My second book, The Dandelion Clock, the first in a trilogy, uses Cape Town as the set for the production. From dodgy docks, to pristine beaches, to the rugged footpaths of Table Mountain with its tablecloth of clouds and a strong South Easter blowing, this city delivers mood, magic and madness. On the charred slopes of Devil’s Peak on Spring Equinox, the final act plays out.

The Butterfly Wind is a mover. From Cape Town to Harare, Zimbabwe to Lusaka, the capital city of Zambia, adventures abound. Ride the rapids of the Zambezi River, hear the roar of the Victoria Falls and bungie jump with Derrick off the railway bridge into the majestic Batoka Gorge.  Feel Joanie’s anxiety when she returns to Chistlehurst Manor outside Lusaka and the house, like an indefatigable archivist, digs out and presents disturbing memories from its annals.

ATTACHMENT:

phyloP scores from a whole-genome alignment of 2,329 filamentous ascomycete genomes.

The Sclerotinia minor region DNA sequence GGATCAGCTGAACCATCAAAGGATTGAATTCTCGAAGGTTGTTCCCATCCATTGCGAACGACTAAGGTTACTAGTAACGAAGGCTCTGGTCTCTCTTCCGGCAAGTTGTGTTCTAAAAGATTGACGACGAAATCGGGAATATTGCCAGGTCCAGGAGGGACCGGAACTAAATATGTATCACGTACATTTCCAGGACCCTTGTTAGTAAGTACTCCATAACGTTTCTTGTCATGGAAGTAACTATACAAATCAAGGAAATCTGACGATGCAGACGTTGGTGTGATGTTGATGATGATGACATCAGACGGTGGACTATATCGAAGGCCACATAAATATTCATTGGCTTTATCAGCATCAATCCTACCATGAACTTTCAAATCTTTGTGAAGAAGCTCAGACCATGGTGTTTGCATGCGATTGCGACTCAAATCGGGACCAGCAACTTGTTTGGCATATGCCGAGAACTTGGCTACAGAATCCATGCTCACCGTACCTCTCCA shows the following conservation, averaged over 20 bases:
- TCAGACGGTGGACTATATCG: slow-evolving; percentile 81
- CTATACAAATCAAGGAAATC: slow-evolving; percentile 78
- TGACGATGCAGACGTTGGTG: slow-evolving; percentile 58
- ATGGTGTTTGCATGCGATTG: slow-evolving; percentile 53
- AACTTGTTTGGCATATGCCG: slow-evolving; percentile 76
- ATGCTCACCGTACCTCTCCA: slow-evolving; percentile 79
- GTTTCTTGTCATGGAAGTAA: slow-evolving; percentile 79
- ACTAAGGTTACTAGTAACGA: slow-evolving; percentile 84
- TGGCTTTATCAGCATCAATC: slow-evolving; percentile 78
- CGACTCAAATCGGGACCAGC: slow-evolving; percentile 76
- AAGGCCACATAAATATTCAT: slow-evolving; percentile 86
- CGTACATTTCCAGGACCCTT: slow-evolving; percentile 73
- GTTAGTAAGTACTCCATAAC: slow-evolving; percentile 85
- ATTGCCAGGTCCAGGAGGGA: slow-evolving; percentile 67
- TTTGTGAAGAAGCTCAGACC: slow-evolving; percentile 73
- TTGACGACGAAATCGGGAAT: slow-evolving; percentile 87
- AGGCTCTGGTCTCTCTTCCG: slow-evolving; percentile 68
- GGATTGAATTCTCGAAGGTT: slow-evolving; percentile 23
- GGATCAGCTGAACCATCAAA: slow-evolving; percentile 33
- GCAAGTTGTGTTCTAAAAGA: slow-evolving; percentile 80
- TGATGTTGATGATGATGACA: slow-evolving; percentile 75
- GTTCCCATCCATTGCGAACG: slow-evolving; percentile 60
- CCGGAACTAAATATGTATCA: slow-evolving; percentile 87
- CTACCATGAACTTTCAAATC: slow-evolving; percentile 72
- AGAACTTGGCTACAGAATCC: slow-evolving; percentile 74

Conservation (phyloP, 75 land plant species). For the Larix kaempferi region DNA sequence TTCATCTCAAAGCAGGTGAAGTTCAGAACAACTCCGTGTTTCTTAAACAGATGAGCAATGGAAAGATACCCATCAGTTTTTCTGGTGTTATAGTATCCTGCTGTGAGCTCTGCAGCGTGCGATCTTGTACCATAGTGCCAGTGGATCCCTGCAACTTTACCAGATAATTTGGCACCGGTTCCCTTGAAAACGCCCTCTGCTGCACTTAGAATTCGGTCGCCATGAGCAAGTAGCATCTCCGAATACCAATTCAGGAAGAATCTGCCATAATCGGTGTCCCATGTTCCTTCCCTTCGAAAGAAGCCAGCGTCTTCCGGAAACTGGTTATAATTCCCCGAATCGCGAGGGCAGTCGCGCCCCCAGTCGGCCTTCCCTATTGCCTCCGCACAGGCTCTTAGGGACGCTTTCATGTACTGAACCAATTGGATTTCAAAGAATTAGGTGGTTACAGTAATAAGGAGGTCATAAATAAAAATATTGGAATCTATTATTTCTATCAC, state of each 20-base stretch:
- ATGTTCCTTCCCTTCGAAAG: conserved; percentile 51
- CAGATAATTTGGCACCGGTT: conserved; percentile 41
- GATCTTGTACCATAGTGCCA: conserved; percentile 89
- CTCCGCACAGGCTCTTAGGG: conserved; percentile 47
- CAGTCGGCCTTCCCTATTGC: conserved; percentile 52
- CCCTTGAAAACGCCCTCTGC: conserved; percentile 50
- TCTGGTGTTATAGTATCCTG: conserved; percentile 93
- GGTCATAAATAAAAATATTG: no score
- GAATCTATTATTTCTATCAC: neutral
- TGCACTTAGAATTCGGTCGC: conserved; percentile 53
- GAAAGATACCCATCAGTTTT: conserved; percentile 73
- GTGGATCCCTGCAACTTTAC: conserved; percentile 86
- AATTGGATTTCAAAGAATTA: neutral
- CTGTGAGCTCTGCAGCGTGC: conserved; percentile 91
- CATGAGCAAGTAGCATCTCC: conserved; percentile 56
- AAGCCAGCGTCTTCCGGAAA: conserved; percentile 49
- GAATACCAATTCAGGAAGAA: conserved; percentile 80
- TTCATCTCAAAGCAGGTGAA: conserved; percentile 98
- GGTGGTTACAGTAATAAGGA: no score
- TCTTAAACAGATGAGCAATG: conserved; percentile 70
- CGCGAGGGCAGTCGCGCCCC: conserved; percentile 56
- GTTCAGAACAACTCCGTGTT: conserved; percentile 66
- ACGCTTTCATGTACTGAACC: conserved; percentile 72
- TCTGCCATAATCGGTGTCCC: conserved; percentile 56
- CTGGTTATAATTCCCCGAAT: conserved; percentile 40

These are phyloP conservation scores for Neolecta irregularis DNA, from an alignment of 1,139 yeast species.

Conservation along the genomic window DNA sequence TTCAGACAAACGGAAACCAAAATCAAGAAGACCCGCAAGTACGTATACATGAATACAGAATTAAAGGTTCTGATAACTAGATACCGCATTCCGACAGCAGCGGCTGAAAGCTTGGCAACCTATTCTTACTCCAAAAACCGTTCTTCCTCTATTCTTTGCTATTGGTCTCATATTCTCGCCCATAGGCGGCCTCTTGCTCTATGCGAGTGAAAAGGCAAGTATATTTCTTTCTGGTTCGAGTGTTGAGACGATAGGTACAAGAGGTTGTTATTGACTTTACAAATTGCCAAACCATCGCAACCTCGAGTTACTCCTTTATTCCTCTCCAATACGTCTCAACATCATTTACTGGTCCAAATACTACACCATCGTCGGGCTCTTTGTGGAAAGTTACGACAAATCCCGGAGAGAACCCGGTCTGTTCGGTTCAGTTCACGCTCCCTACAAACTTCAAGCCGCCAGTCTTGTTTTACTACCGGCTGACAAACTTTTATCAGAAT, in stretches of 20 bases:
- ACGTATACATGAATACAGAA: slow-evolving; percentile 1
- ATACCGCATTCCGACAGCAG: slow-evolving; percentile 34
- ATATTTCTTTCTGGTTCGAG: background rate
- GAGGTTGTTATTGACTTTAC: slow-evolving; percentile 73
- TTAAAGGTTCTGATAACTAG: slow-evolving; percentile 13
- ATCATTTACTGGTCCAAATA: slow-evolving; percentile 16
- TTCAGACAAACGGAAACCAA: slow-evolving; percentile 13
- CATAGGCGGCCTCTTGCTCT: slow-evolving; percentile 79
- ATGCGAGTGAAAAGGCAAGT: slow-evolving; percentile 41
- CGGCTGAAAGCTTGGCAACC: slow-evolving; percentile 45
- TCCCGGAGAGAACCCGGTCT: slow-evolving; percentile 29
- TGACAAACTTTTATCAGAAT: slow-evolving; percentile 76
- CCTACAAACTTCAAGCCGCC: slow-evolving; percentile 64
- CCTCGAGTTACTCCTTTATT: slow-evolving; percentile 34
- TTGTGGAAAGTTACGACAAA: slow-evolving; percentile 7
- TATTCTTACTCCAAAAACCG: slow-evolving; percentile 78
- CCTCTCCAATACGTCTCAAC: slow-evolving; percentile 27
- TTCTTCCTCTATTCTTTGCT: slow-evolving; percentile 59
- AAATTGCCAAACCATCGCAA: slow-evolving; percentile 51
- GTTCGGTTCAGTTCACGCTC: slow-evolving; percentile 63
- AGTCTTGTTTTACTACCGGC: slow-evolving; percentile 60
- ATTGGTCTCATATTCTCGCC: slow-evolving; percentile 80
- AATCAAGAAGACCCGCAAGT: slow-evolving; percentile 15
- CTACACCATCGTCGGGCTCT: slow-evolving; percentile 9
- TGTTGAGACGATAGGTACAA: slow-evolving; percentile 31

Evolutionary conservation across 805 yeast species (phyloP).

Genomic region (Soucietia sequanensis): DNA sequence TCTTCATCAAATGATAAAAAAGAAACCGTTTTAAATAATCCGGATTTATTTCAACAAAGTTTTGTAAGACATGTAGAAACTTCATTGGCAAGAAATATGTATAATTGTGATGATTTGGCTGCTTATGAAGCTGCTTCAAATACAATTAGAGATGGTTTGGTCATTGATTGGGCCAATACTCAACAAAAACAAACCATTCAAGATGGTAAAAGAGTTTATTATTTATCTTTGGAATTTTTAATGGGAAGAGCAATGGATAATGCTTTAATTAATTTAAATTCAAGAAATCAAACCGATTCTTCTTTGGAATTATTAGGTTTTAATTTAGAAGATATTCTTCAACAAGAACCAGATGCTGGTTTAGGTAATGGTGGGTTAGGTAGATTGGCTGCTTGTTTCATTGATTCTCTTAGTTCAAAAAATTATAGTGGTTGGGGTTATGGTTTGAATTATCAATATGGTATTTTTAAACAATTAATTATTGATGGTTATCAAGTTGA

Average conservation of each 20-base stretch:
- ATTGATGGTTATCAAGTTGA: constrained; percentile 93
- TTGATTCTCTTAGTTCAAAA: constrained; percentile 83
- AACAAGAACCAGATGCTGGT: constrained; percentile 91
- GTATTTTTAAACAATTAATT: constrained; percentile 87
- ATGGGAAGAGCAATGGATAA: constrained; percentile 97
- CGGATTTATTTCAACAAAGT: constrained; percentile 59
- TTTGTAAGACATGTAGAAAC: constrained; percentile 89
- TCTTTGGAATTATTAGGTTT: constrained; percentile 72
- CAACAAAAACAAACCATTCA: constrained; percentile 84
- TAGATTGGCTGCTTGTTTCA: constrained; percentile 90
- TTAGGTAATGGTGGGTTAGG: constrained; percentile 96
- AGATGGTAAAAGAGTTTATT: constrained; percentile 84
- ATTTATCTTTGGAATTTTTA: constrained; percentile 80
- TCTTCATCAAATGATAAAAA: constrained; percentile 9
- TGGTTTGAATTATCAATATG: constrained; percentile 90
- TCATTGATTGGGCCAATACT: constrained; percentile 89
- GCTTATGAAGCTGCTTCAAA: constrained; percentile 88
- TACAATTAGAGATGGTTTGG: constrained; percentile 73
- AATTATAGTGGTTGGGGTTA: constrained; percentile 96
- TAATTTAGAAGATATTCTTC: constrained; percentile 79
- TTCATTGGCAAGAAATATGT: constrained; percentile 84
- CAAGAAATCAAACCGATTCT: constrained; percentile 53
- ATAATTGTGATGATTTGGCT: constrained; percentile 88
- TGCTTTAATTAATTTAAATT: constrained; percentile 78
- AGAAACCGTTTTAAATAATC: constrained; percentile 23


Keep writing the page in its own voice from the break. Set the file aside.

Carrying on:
In my novels, I attempt to present Southern Africa with its blends of old and new, mystical and modern, city and country. I work hard to write in a gripping graphic fashion so that readers feel they are breathing in the dust of the country and experiencing the scorching heat of the African sun. To me there is no better setting than this extraordinary, brutal, unique land.

About the Author

Once an English teacher, Sarah Key moved into Adult Education. She travelled South Africa leading a programme aimed at reducing the ravages of HIV and AIDS. Sarah has always been fascinated by the aberrant human mind. She reads thrillers and watches crime channel television in between writing. She is married and has two young daughters.

 

Do you love to read books that transport you to other cities and countries? Sarah Key is one of 20+ authors with novels in MysteryThrillerWeek’s Mystery and Thriller Passport Theme. Click here to learn about more of MTW’s international mysteries and thrillers.

Don’t forget to check back here on January 12th for the second theme post about Art-Related Mysteries and Thrillers by MTW authors.